The use of nonlinearity precompensation in direct-detection optical orthogonal frequency division multiplexed links is investigated by simulation. Because of the presence of a strong optical carrier its performance is poorer than for coherent systems: with compensation the signal quality is found to vary almost periodically across the signal band. We propose and explain the operation of two optical, one electrical and one computational method of removing this periodic variation. Optical filtering of one sideband at the receiver is most effective, but a substantial improvement can be obtained by a simple modification to the precompensation algorithm.
© 2008 Optical Society of America
Optical OFDM is receiving much attention – because of its ability to electronically compensate for fiber dispersion in long-haul optical communications systems. However, it requires low optical powers along the link, because inter-sub-carrier Four-Wave Mixing (FWM) between the OFDM subcarriers causes significant degradation . This limits the transmission distance for a given optical amplifier spacing, as the signal cannot be allowed to drop below the noise floor before re-amplification. . Recently, we have shown that the effect of fiber nonlinearity can be partially compensated in a Coherent Optical OFDM system (CO-OFDM) ,  using nonlinearity precompensation , or a combination of precompensation and postcompensation . Shieh, Ma, and Tang  have demonstrated postcompensation experimentally.
Direct-detection optical OFDM (DDO-OFDM) offers a simpler receiver architecture than CO-OFDM, so could offer cost and space savings, albeit with increased Optical-Signal to Noise Ratio (OSNR) requirements . With DDO-OFDM, an optical carrier is transmitted along the fiber with the OFDM subcarriers, so nonlinearity will cause interactions between the carrier and the OFDM sideband, causing the generation of additional optical frequencies. These frequencies could cause some additional nonlinear degradation of the received electrical signal, compared with CO-OFDM. An open question is whether nonlinearity compensation is effective with DDO-OFDM because of these additional mixing products.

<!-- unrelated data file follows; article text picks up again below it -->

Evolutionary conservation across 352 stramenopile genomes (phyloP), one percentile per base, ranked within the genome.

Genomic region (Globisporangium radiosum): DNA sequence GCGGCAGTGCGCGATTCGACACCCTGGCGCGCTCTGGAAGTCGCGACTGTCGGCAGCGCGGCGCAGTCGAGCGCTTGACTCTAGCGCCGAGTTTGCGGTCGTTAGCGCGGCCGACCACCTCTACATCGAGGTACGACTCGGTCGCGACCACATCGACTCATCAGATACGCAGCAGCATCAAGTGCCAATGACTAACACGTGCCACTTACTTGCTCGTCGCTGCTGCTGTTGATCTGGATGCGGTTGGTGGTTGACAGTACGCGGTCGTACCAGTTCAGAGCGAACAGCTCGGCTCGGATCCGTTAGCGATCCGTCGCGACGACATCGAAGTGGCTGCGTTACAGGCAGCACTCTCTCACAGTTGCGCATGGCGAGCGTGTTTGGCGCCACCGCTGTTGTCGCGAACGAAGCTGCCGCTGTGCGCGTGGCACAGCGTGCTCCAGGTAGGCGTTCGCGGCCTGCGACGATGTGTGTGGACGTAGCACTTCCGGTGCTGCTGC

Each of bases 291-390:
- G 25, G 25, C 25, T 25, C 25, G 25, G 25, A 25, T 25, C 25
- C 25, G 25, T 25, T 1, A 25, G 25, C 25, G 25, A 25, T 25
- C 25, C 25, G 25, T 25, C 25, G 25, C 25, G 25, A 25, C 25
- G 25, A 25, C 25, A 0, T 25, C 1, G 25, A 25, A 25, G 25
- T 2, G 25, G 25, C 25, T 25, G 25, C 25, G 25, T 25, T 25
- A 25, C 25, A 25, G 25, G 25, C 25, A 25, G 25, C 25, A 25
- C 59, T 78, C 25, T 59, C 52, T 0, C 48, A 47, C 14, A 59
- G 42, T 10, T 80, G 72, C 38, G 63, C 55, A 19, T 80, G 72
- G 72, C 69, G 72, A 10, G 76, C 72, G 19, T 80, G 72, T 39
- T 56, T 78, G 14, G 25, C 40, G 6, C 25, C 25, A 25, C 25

In this paper, we demonstrate that nonlinear precompensation is effective for DDO-OFDM systems. However, the nonlinear interactions of the carrier and the OFDM subcarriers have to be considered. Additionally, precompensation causes a periodic variation of signal quality across the signal bandwidth. We propose four methods to mitigate this periodic variation: two using optical filters, one using an electrical filter, and one using a modified calculation of the precompensation waveform. Their performance is compared using numerical simulations.
2. Optical transmitter with precompensation